March 31, 2011

Feeding America, the nation's largest domestic hunger relief organization, signed a letter to the leaders of the Congress today, urging them to maintain current funding levels for the Commodity Supplemental Food Program (CSFP).

Thirteen additional organizations and institutions that serve older Americans also signed the letter, which was spearheaded by Feeding America.

H.R. 1 calls for significant cuts to funding to the CSFP program, which could result in more than 81,000 low-income seniors being dropped from this essential program.

"We must do everything possible to tell Congress, and all of our government leaders, that they cannot and must not attempt to balance the budget on the backs of our most vulnerable citizens," said Vicki Escarra."CSFP funding must remain at its current level, or tens of thousands of our nation's seniors will go hungry.

The text of the letter follows:

March 29, 2011

The Honorable John Boehner
Speaker of the House
U.S. House of Representatives
Washington, DC 20515

The Honorable Nancy Pelosi l
House Minority Leader
U.S. House of Representatives
Washington, DC 20515

The Honorable Harry Reid
Senate Majority Leader
U.S. Senate
Washington, DC 20510

The Honorable Mitch McConnell
Senate Minority Leader
U.S. Senate
Washington, DC 20510

Dear Speaker Boehner, Majority Leader Reid, Minority Leader Pelosi, and Minority Leader McConnell:

In the coming days, as Congress works to negotiate a long-term FY 2011 Continuing Resolution, we urge you to protect the safety net programs that are vital to sustaining the welfare our nation's more than 13 million low-income seniors. Many of these seniors are representative of what the bipartisan Deficit Commission called"our nation's most truly disadvantaged," those for whom they made it a guiding principle to ensure a"robust, affordable, fair, and sustainable safety net." In keeping with that principle, while we recognize that Congress must make tough choices this year to address the budget deficit, we urge you not to balance the budget on the backs of our most vulnerable seniors by cutting the programs on which they rely.

One of the key safety net programs for low-income seniors that we are concerned with protecting is the Commodity Supplemental Food Program (CSFP). Administered by the U.S. Department of Agriculture, CSFP is a critical program that leverages government buying power to provide nutritionally balanced food packages to more than 600,000 low-income people each month. More than 96% of those benefiting from this program are seniors with incomes of less than 130% of the federal poverty line (approximately $14,000 for a senior living alone.) For many of these seniors, CSFP may be the only nutrition assistance program readily accessible to them.

CSFP is an efficient and effective program. While the cost to USDA to provide this package of food is, on average, $20 per month, the average retail value of the foods in the package is $50. For the seniors participating in this program, CSFP provides more than just food and nourishment, it also helps to combat the poor health conditions often found in seniors who are experiencing food insecurity and at risk of hunger. According to analysis of data from the 1999-2002 National Health and Nutrition Examination Survey, seniors over the age of 60 who are experiencing some form of food insecurity are significantly more likely to have lower intakes of major vitamins, significantly more likely to be in poor or fair health, and more likely to have limitations in activities of daily living. CSFP food packages, specifically designed to supplement needed sources of nutrients typically lacking in participants' diets like protein, iron, zinc, and vitamins B-6 and B-12, can play an important role in combatting these ill effects of senior hunger.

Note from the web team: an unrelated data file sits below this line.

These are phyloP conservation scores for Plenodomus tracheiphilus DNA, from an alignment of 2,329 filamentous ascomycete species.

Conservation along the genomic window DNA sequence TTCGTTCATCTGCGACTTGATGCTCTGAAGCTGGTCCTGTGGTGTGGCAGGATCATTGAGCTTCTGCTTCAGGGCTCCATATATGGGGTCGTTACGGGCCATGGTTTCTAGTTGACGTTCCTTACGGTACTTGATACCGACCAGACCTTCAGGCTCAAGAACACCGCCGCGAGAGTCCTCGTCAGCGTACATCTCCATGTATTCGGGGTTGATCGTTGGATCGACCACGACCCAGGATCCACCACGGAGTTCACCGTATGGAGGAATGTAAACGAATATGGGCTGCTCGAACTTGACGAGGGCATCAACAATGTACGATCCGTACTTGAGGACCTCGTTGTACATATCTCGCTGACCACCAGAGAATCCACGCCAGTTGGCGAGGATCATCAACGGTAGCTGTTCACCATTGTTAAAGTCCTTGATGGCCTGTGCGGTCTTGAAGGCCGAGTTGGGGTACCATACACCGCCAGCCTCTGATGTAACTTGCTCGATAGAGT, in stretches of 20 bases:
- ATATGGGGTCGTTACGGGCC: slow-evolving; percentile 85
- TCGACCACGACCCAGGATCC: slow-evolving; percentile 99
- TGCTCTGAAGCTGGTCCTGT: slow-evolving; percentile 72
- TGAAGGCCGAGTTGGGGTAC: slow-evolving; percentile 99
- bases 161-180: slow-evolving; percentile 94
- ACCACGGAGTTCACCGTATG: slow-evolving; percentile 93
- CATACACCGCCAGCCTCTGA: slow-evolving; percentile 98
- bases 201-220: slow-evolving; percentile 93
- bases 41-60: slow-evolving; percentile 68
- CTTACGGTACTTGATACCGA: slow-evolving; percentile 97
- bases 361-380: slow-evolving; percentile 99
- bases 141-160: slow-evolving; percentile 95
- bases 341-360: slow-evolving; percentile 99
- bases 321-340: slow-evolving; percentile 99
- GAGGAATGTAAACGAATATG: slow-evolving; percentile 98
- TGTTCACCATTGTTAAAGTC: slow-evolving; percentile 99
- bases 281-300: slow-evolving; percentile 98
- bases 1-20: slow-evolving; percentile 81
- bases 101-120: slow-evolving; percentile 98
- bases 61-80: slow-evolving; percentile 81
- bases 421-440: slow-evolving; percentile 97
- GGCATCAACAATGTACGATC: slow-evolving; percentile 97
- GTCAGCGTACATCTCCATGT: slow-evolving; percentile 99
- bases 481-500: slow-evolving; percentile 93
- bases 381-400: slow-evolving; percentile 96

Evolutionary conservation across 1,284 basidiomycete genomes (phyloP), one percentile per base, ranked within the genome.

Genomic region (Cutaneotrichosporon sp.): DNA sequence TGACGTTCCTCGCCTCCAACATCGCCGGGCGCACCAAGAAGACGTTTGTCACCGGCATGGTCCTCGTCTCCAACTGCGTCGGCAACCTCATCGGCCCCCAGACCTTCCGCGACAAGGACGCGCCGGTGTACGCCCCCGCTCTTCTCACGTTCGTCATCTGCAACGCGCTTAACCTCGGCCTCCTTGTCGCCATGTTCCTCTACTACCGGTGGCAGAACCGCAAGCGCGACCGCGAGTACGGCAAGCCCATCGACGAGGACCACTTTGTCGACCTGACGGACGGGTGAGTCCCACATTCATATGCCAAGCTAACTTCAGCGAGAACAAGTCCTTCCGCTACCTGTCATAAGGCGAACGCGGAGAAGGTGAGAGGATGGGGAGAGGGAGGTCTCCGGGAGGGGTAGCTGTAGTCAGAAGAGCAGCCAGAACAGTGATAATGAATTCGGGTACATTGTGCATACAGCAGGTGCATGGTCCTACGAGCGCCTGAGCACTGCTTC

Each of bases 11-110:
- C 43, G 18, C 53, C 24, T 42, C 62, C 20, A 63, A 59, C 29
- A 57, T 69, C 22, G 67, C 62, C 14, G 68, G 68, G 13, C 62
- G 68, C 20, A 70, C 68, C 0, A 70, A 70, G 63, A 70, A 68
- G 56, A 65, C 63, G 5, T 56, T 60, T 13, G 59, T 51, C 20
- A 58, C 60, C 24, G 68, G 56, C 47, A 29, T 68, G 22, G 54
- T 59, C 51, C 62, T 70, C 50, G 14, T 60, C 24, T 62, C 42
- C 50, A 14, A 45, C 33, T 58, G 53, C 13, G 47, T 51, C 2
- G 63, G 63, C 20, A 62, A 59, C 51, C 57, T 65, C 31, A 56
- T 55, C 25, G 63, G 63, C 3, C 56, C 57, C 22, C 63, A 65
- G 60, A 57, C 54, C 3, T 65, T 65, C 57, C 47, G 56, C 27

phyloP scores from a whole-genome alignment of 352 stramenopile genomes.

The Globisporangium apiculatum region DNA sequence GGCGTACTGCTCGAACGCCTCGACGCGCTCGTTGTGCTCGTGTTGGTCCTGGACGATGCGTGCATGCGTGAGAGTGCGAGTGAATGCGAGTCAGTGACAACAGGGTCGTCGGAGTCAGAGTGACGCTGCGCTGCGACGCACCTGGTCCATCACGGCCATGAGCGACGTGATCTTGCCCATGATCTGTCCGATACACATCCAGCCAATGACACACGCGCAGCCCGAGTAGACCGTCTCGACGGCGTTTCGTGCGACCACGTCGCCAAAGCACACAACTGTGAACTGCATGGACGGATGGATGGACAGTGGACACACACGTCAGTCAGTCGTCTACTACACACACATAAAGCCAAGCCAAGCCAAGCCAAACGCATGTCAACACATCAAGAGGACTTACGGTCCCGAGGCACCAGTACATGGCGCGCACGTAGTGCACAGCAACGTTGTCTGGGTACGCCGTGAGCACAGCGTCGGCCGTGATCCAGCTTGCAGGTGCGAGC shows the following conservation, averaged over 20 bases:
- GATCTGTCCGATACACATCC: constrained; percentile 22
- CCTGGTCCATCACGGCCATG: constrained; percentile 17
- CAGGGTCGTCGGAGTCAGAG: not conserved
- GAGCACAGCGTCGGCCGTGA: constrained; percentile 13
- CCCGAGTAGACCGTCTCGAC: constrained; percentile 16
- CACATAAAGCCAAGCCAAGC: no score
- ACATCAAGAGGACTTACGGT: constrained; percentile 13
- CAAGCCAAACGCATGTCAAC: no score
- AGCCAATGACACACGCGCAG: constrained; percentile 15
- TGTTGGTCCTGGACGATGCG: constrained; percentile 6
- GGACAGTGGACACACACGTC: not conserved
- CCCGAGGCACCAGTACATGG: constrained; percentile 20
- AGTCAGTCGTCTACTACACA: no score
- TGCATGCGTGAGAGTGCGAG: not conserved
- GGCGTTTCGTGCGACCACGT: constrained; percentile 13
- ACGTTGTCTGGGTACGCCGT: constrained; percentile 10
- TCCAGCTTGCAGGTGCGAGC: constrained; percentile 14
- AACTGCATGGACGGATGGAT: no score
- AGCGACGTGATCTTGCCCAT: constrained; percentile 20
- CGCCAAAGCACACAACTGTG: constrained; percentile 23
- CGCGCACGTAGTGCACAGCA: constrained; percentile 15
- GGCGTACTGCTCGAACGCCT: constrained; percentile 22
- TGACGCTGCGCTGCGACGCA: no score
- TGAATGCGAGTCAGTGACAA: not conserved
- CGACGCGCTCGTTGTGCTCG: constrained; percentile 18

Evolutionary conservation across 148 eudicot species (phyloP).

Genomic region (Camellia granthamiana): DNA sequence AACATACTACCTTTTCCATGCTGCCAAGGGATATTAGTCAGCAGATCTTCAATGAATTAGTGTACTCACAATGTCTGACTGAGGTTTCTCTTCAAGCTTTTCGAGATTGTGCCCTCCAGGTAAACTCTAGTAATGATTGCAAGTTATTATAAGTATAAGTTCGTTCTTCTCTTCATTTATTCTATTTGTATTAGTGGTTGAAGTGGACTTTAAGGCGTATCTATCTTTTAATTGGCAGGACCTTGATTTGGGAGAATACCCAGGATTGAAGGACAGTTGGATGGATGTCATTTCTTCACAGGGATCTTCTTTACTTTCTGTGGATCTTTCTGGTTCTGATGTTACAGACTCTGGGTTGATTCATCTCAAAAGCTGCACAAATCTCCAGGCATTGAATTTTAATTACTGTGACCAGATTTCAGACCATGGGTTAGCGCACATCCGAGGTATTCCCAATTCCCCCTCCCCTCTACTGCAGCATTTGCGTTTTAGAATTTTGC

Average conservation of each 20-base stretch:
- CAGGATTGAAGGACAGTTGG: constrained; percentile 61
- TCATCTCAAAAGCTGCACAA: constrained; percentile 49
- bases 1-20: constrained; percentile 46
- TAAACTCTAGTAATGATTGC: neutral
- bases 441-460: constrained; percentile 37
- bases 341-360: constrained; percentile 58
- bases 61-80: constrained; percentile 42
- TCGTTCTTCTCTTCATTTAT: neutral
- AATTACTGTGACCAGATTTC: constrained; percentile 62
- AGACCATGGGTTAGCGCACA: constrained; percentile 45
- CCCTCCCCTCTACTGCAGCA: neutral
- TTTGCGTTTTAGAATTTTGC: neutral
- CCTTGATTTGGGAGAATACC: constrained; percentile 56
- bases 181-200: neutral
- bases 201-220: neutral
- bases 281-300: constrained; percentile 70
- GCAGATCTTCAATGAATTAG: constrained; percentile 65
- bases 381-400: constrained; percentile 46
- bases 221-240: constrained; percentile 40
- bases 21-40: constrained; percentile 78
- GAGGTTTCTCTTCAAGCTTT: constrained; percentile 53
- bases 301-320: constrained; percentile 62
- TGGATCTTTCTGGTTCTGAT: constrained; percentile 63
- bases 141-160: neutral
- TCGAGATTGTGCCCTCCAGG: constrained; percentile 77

Unfortunately, despite the clear benefits of CSFP to low-income seniors and the long waiting lists that many states have of seniors who need this program, H.R. 1 targeted CSFP for deep cuts. While this program will require a funding level of $171.4 million in FY2011 in order to sustain the current caseload, H.R. 1 proposed cutting funding for this program by $20 million. As a result, if a cut of this magnitude were to be enacted, more than 81,000 low-income seniors would immediately be dropped from this vital program. Although the $20 monthly CSFP food package may not seem like much, to a low-income senior, it can mean the difference between three square meals a day and not having enough to eat. Especially when you consider that the CSFP food package has a retail value 2 � times what it costs the government to provide, it is hard to believe that Congress would cut a program that is both desperately needed and a highly efficient use of federal dollars.

We therefore respectfully urge you to maintain full funding levels for the Commodity Supplemental Food Program in any long-term FY2011 Continuing Resolution. CSFP is both a highly efficient use of federal dollars and critically important to hundreds of thousands of low-income seniors. While we understand the challenges you face in crafting an FY2011 spending bill that addresses our growing federal deficit, our nation must protect critical safety net programs that serve our most vulnerable seniors.

Thank you for your consideration of this request.


American Dietetic Association
Feeding America
Food Research and Action Center
Lutheran Services in America
Meals on Wheels Association of America
National Association of Area Agencies on Aging
National Association of Nutrition and Aging Services Programs
National Association of States United for Aging and Disabilities
National Commodity Supplemental Food Program Association
National Council on Aging
National WIC Association
OWL – The Voice of Midlife and Older Women
Service Employees International Union


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